Luce Cannon left her Orthodox Jewish family when she realized she was a lesbian and also wanted to pursue live music outside of her insular community as a career. Luce narrates first person chapters about the time before the mix of disasters, and we live through it with her. Rosemary Laws was a child when their lockdown began, so her tight third person narrative gives perspective on the fallout years later, all through part one. In part two, the narrative threads are united and we see musical performance from two angles: remote performances under the control of a corporation, and small live performances in houses, basements, etc. that have to hide from law enforcement because they are unlawful.

I really enjoyed this book! I had put it on hold for a bit to get a little distance from the early days of the real-life pandemic. Science fiction may be predictive, but it’s often speculation about the world we live in, exploring reflections of our society and where we’re going. Pinsker’s depiction of government and corporate interests subsuming American society during a crisis was chillingly prescient, I felt, as was the subsequent isolation and fear that fed consumerism but not souls. More heartening is the depiction of various musical communities and performers, and Rosemary’s gradual and beautiful path to experiencing first a remote live performance, then in-person concerts. Rosemary’s emergence from her isolated home on a farm in a minuscule town into the wider world, growing more savvy and self-reliant as she goes, is inspiring.

Pinsker is a performing musician herself, with several albums, and her inside knowledge comes through. Though my music performance is all through choral singing, there were too many personally resonant quotes in this book for me to count. Highly recommended!

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My September Reading Log

September involved some travel and other transitions for me, so I spent almost all of it reading a single series.

The Desert Storm by Blue_Sunshine and its sequel series are well over a million words of Star Wars time travel AU: when Luke and Leia are small, Ben Kenobi is caught in a sandstorm on Tatooine and ends up in his own past, when Anakin Skywalker is only three or four. Ben takes Anakin and his mother Shmi to the Jedi Temple on Coruscant, not revealing his identity because his younger self is around, and starts trying to make changes to save the Jedi Order and the galaxy from the Sith. There’re a bajillion characters from the various Star Wars cartoons as well as the prequel movies, and some original characters, and of course each change causes more changes. I very much enjoyed all the elements about Jedi culture, Mandalorian culture, and Alderaan, without knowing what was canonical and what was original. The story gets indulgent at times (appropriate for fanfiction!), and needs serious proofreading, especially for certain homonyms, but that didn’t stop me from reading this epic. And reading it. And reading it. The series goes on to a second series, focusing on the alternate version of Obi-Wan Kenobi, which is still in progress.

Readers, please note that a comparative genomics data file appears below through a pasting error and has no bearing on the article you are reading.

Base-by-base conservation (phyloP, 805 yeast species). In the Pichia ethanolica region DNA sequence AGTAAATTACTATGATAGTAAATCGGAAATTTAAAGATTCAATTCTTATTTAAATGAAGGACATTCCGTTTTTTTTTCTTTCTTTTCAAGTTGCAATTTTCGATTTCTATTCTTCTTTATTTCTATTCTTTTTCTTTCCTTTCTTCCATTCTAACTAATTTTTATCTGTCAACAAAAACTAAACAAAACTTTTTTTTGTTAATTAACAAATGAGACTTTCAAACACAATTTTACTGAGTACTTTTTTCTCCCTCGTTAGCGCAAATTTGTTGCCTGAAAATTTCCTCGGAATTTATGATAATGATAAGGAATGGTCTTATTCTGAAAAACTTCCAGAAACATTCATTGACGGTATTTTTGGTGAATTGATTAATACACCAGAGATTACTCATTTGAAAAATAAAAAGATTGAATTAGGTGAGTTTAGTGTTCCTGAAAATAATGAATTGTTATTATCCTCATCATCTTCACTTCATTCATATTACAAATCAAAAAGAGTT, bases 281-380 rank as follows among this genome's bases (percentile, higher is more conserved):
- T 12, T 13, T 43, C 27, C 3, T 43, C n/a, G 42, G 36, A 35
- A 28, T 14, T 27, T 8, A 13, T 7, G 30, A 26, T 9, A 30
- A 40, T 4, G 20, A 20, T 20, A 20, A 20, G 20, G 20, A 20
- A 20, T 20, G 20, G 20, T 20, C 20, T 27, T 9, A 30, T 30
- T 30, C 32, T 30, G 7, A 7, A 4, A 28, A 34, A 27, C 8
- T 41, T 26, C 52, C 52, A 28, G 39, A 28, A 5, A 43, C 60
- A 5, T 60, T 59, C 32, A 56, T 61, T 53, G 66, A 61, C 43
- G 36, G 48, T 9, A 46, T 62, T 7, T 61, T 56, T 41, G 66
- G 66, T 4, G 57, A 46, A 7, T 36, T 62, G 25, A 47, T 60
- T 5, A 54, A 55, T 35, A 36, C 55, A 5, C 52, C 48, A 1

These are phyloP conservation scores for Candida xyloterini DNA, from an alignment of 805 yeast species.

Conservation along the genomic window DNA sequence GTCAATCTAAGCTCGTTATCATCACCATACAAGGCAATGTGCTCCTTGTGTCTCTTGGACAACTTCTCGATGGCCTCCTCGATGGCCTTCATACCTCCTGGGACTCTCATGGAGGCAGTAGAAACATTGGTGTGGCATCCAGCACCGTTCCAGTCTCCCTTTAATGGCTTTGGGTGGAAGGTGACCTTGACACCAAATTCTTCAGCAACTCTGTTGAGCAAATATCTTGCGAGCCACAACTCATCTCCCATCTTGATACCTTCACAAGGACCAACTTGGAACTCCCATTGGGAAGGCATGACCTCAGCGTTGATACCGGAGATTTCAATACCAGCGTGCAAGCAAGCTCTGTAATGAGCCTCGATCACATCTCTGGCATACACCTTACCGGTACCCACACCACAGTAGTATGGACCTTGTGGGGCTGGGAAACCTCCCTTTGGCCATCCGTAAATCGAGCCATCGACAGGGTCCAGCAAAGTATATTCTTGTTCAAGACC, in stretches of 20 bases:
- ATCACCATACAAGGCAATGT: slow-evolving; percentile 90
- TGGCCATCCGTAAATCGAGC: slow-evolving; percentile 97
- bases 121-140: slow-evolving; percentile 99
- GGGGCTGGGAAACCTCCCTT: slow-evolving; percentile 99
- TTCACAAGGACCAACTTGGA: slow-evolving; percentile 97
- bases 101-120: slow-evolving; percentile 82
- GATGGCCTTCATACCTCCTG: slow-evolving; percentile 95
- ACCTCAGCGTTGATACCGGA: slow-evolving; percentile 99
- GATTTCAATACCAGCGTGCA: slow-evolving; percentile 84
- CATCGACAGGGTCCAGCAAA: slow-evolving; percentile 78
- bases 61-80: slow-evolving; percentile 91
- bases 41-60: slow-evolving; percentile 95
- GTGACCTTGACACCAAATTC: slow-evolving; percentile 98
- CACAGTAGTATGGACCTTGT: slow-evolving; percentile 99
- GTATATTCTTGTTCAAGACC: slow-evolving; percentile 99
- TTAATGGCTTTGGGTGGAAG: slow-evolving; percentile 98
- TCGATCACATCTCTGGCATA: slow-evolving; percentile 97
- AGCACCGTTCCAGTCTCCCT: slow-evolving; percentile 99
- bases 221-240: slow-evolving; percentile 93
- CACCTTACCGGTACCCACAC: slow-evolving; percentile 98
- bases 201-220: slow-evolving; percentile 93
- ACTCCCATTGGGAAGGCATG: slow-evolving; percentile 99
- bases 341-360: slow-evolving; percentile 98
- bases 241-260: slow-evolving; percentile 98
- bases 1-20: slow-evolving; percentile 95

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#TBRChallenge – New Author: Miss Buncle’s Book by D.E. Stevenson

Miss Buncle’s Book by D.E. Stevenson, published in 1937, is a charming small town novel about Barbara Buncle, who needs money to continue to support herself and her former nanny. After considering raising hens, she instead writes a novel about her charming small town that hews too closely to the real lives of her neighbors, despite her introduction of a magical plot element that changes her characters’ lives. Once the book is published and becomes popular because of its compulsive readability, many people in her village recognize themselves in the fiction, and realize they want more from their lives, some becoming more like their fictional reflections. But none realize the author of Disturber of the Peace, “John Smith,” is their own shy, middle-aged Miss Buncle.

I wouldn’t have normally picked this book up, but I enjoyed the humorous commentary on publishing, popular literature, and village life as well as the lowkey romance between Barbara and her publisher. It’s definitely a book for long, quiet evenings and cups of tea.